temporizing system, ---but which, with reference to the state of society that it was called upon to influence, contains more practical wisdom than it has usually received credit for,—was a gradual amalgamation of the ancient and established faith. In those documents approaching nearest to the æra of a nation's conversion, such as the oldest Icelandic Sagas, we find the mention of these domestic deities attended with no diminution of their power, or derogation from their former rank. In later periods they are chiefly noticed to mark the malignancy of their disposition, or to ridicule their impotent pretensions, and occasionally they are brought forward to bear their reluctant testimony to the superiority of the dominant faith. From this source have emanated those recitals which exhibit to us either dwarfs or fairies expressing a desire of procuring the baptismal rite for their infant offspring; and those corruptions of a still later age, which represent their condition as only seemingly felicitous, and the joys and marvels of their subterranean abodes, as the mere varnished exterior of misery and filth 78. It is true, where the stream of tradition has continued pure, we still find them spoken of as the beneficent friends and protectors of mankind; as still in the enjoyment of their attributes and pleasures, their gardens of ever-blooming verdure, their adamantine palaces, their feasts, their revelry, their super-earthly and entrancing music. The Gael indeed has condemned his Daoine Shi' to the hollow mockery of these delights; but the Cymry, more faithful to the tenets of his ancestors, believes his Tylwyth Têg to be in the continuance of their former rights and happiness, which the folly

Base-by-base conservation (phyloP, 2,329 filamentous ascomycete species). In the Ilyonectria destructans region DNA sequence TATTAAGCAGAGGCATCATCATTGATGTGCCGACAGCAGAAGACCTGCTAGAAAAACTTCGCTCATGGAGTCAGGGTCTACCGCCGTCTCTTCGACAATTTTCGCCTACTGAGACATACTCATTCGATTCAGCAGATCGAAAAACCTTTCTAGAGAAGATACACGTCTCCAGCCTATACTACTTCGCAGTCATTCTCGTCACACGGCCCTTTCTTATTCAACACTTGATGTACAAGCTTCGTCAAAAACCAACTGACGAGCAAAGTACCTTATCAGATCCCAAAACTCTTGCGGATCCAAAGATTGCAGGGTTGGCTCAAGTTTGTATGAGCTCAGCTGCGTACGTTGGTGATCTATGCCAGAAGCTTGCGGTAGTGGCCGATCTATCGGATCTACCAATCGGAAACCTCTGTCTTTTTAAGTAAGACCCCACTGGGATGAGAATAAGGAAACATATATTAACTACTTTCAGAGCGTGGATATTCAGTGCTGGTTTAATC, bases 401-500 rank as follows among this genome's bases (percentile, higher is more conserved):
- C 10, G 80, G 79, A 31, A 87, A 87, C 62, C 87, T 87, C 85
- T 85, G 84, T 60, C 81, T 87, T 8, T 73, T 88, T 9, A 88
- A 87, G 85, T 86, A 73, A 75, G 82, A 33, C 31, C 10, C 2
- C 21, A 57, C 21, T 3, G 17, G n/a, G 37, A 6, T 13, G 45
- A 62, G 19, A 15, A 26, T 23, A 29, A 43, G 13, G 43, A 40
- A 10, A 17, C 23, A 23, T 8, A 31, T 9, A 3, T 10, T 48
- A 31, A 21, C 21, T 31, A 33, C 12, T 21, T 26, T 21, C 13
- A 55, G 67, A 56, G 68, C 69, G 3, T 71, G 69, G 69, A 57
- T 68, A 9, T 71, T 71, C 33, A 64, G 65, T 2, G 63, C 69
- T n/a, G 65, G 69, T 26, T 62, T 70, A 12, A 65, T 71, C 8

79 Perhaps to these ought to be added of the Northumbrian dwarf, who hoped “the paying the kane to hell;" but if, for an ultimate though remote salvation, as it is believed, the whole fairy system See notes to the Lady of the Lake. he but another name for the ancient The better portion of the ancient demons demonology, the fine may be explained were souls in a progressive advancement upon other principles. The same argu- towards perfection, and on their return ment will then apply to the declaration to their celestial birth-place,

alone of the human race has deprived the present generation from sharing in